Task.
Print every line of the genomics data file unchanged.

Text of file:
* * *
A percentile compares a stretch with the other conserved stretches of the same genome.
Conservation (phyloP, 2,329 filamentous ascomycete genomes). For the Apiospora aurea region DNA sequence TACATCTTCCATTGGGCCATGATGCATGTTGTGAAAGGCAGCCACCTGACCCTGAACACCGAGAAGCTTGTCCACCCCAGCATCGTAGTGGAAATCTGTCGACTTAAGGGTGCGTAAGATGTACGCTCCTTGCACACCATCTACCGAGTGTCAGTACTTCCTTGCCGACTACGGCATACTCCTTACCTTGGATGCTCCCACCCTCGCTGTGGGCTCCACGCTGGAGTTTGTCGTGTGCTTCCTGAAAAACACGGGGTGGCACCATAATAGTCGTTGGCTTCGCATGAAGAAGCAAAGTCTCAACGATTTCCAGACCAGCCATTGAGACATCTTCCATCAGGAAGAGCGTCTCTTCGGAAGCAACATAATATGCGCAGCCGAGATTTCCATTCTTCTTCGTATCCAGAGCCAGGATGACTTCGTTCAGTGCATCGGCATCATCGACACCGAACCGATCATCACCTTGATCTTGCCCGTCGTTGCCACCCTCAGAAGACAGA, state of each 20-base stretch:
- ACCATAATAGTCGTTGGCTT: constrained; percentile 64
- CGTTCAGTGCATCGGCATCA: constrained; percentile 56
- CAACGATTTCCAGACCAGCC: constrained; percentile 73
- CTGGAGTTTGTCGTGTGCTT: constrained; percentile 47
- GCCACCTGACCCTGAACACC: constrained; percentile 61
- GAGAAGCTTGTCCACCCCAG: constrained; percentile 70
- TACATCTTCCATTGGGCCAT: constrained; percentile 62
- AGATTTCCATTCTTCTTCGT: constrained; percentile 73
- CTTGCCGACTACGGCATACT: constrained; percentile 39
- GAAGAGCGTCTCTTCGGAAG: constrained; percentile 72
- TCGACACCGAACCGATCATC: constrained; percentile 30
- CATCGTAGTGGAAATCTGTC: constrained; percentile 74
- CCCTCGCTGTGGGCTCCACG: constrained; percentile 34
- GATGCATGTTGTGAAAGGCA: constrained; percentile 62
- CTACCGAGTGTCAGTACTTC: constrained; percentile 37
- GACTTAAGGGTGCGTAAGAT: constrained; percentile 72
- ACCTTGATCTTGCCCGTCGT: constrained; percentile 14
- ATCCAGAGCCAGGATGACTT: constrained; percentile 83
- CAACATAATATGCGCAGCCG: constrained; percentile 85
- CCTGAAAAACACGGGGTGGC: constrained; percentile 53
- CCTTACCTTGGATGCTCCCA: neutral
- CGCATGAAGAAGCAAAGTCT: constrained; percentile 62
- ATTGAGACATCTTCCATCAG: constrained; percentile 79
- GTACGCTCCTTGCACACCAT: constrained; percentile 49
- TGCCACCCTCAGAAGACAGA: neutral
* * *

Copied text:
A percentile compares a stretch with the other conserved stretches of the same genome.
Conservation (phyloP, 2,329 filamentous ascomycete genomes). For the Apiospora aurea region DNA sequence TACATCTTCCATTGGGCCATGATGCATGTTGTGAAAGGCAGCCACCTGACCCTGAACACCGAGAAGCTTGTCCACCCCAGCATCGTAGTGGAAATCTGTCGACTTAAGGGTGCGTAAGATGTACGCTCCTTGCACACCATCTACCGAGTGTCAGTACTTCCTTGCCGACTACGGCATACTCCTTACCTTGGATGCTCCCACCCTCGCTGTGGGCTCCACGCTGGAGTTTGTCGTGTGCTTCCTGAAAAACACGGGGTGGCACCATAATAGTCGTTGGCTTCGCATGAAGAAGCAAAGTCTCAACGATTTCCAGACCAGCCATTGAGACATCTTCCATCAGGAAGAGCGTCTCTTCGGAAGCAACATAATATGCGCAGCCGAGATTTCCATTCTTCTTCGTATCCAGAGCCAGGATGACTTCGTTCAGTGCATCGGCATCATCGACACCGAACCGATCATCACCTTGATCTTGCCCGTCGTTGCCACCCTCAGAAGACAGA, state of each 20-base stretch:
- ACCATAATAGTCGTTGGCTT: constrained; percentile 64
- CGTTCAGTGCATCGGCATCA: constrained; percentile 56
- CAACGATTTCCAGACCAGCC: constrained; percentile 73
- CTGGAGTTTGTCGTGTGCTT: constrained; percentile 47
- GCCACCTGACCCTGAACACC: constrained; percentile 61
- GAGAAGCTTGTCCACCCCAG: constrained; percentile 70
- TACATCTTCCATTGGGCCAT: constrained; percentile 62
- AGATTTCCATTCTTCTTCGT: constrained; percentile 73
- CTTGCCGACTACGGCATACT: constrained; percentile 39
- GAAGAGCGTCTCTTCGGAAG: constrained; percentile 72
- TCGACACCGAACCGATCATC: constrained; percentile 30
- CATCGTAGTGGAAATCTGTC: constrained; percentile 74
- CCCTCGCTGTGGGCTCCACG: constrained; percentile 34
- GATGCATGTTGTGAAAGGCA: constrained; percentile 62
- CTACCGAGTGTCAGTACTTC: constrained; percentile 37
- GACTTAAGGGTGCGTAAGAT: constrained; percentile 72
- ACCTTGATCTTGCCCGTCGT: constrained; percentile 14
- ATCCAGAGCCAGGATGACTT: constrained; percentile 83
- CAACATAATATGCGCAGCCG: constrained; percentile 85
- CCTGAAAAACACGGGGTGGC: constrained; percentile 53
- CCTTACCTTGGATGCTCCCA: neutral
- CGCATGAAGAAGCAAAGTCT: constrained; percentile 62
- ATTGAGACATCTTCCATCAG: constrained; percentile 79
- GTACGCTCCTTGCACACCAT: constrained; percentile 49
- TGCCACCCTCAGAAGACAGA: neutral